Realizing the presence, promise, and power of the Kingdom of God.

How the Gospel Works in Practice


1 John 1:2–4 (ESV)

…the life was made manifest, and we have seen it, and testify to it and proclaim to you the eternal life, which was with the Father and was made manifest to us—that which we have seen and heard we proclaim also to you, so that you too may have fellowship with us; and indeed our fellowship is with the Father and with his Son Jesus Christ. And we are writing these things so that our joy may be complete.

The keys to this passage are the two purpose constructs in verses three and four. The purpose for what we declare to you is that you also may have fellowship with us. The purpose for why we are writing these things is so that our joy may be complete.

Notice how these two purposes connect.  This is so that you too may have fellowship with us … so that our joy may be complete.

The fellowship of the body of Christ, and the joy that goes with it, is how the gospel works in practice. It isn’t some fringe benefit to make being a Christian more enjoyable; it’s essential.

The Greek word translated as fellowship is κοινωνία (koi-no-nee-ah). This is more than just being pals; it’s about deep friendship. It’s rooted in the verb κοινωνεω (koi-no-neh-oh), which means to partner or share. Friends notice things that we don’t notice about ourselves. When they act on what they’ve noticed, we grow in Christ. Iron sharpens iron.

And the middle part between those two purpose constructs is how this works— our fellowship is with the Father and with his Son Jesus Christ. From hearing what the apostles proclaim, we join in fellowship with them and with God.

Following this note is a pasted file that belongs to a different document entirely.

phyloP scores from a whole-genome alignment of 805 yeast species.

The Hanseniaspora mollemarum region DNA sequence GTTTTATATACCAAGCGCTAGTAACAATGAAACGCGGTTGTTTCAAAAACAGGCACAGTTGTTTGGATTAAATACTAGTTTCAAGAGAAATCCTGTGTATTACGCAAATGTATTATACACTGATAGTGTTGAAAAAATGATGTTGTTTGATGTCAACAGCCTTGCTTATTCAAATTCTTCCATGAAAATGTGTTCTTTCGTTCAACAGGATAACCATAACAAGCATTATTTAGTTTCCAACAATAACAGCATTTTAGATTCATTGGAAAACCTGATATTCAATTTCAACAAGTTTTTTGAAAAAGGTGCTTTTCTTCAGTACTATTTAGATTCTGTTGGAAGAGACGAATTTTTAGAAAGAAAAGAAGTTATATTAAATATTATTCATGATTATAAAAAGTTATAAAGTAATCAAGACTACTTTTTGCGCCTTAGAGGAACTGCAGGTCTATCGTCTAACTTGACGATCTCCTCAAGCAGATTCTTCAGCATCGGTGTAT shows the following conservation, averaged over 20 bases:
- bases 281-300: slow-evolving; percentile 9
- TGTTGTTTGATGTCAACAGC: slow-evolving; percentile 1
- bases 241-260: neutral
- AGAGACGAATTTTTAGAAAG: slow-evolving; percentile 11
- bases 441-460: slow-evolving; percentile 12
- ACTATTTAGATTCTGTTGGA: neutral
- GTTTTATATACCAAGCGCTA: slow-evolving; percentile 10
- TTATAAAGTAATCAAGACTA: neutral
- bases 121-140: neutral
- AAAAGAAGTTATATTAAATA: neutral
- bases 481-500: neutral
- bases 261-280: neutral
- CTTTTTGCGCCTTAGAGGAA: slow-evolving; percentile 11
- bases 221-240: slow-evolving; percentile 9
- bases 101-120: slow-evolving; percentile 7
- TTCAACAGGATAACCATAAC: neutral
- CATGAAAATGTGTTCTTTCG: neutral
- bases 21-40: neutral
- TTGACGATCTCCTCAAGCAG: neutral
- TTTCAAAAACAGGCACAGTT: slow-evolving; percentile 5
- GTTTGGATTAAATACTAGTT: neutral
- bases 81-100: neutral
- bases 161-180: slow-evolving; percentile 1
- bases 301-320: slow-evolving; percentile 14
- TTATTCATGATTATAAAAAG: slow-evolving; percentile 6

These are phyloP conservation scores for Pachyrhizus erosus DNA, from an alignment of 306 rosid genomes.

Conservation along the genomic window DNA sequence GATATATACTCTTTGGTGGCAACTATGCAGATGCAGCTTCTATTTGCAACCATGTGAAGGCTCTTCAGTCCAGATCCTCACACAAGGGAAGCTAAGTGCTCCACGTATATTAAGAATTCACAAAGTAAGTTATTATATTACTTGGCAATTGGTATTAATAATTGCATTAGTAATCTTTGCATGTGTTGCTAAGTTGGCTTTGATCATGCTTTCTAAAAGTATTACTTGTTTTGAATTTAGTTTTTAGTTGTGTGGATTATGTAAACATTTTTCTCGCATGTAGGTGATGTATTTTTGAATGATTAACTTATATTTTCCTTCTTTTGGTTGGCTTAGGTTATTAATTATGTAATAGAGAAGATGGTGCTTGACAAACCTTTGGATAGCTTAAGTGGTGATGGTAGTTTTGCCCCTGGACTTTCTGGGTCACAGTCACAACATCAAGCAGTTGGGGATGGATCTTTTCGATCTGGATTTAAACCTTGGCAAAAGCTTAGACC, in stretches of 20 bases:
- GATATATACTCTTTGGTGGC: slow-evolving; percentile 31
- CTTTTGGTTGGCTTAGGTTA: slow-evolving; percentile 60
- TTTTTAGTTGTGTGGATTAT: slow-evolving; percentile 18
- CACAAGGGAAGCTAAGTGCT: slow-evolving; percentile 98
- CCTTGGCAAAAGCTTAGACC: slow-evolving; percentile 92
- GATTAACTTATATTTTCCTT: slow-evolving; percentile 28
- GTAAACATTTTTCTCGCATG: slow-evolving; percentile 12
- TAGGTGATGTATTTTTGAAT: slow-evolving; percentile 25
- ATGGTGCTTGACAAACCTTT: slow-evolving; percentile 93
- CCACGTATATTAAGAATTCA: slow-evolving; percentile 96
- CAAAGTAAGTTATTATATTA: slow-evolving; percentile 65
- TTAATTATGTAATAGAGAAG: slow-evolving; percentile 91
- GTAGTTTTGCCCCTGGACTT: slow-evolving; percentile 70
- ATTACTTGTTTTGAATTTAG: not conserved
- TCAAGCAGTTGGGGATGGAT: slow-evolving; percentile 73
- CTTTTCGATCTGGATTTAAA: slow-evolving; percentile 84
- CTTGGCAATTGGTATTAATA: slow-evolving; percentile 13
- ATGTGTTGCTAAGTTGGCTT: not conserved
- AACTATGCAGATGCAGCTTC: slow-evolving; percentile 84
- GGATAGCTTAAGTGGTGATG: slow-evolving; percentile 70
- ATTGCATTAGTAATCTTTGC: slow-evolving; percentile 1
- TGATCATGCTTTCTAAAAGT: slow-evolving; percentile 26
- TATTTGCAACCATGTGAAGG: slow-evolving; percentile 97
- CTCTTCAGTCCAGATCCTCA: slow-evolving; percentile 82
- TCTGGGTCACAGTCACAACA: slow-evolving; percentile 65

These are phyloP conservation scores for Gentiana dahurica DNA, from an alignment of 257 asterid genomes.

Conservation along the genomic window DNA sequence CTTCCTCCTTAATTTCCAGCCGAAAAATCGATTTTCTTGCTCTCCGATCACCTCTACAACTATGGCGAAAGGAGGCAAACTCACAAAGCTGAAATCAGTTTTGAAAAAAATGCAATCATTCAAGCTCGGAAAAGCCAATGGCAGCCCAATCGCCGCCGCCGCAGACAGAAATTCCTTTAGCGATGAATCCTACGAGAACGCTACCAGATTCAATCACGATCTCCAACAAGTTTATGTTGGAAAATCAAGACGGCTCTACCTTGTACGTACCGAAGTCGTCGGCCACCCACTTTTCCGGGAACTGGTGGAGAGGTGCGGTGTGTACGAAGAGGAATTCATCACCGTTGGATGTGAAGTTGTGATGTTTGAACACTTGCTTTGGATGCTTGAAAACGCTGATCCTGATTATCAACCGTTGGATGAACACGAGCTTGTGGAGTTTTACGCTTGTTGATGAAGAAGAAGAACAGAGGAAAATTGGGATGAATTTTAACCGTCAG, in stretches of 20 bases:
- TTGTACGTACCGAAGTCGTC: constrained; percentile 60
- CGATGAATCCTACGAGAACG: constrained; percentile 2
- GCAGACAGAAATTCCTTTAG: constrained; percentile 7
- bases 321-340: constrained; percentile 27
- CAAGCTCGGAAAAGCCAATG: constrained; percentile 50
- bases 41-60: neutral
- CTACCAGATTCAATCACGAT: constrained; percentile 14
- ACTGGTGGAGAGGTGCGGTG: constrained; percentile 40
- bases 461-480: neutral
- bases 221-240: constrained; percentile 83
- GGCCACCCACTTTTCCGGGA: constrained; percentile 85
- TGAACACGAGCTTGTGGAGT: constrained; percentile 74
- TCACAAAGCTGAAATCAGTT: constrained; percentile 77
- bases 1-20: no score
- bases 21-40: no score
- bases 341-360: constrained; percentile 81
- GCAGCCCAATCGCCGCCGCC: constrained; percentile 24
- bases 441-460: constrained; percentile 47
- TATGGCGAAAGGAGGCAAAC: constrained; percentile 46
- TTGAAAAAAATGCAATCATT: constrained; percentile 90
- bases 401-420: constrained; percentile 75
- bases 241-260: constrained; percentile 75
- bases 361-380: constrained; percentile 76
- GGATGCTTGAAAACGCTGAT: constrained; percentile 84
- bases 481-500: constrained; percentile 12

That’s what koinonia is all about. Without it, the church stagnates.

This is not to say that koinonia isn’t fun; it is. In fact, one of the signs of a healthy church is people having fun together. This leads to an interesting point—church should be enjoyable.

Obviously, this can be taken too far. Entertainment is not the ultimate objective, but things like meals and baby showers and other fun activities are a good thing. Koinonia is an essential part of what the church is. You can teach the gospel with good food, good music, and even humor.

One of the slogans of Young Life is, “It’s a sin to bore a kid with the gospel.” Leaders evangelize through having good clean fun. The Young Life camps are crazy fun, and hundreds of kids make first time confessions of faith there every year. I know pastors who first came to Christ at a Young Life camp.

But Paul’s point in this passage goes beyond the simple benefits of entertainment. Fellowship does more than just make things fun enough that folks stick around and listen to the message. It deepens friendships, which fosters growth in Christ. These deep friendships are the body of Christ firing on all eight cylinders.

Indeed our fellowship is with the Father and with his Son Jesus Christ.

These Monday—Friday DEEPs are written by Mike Slay. The Weekend DEEPs are written by Matt Richardson. To subscribe to all the DEEPs click here:

The weekly study guides, which include the Monday–Friday devotionals plus related questions for discussion or meditation, are available for download here:

Except as indicated, Scripture taken from the New King James Version. © Copyright 1982 by Thomas Nelson, Inc. Used by permission. All rights reserved. ESV stands for the English Standard Version. © Copyright 2001 by Crossway. Used by permission. All rights reserved. NIV stands for The Holy Bible, New International Version®. © Copyright 1973 by International Bible Society. Used by permission. All rights reserved. KJV stands for the King James Version.

Mike Slay

As a mathematician, inventor, and ruling elder in the Presbyterian Church in America, Mike Slay brings an analytical, conversational, and even whimsical approach to the daily study of God's Word.

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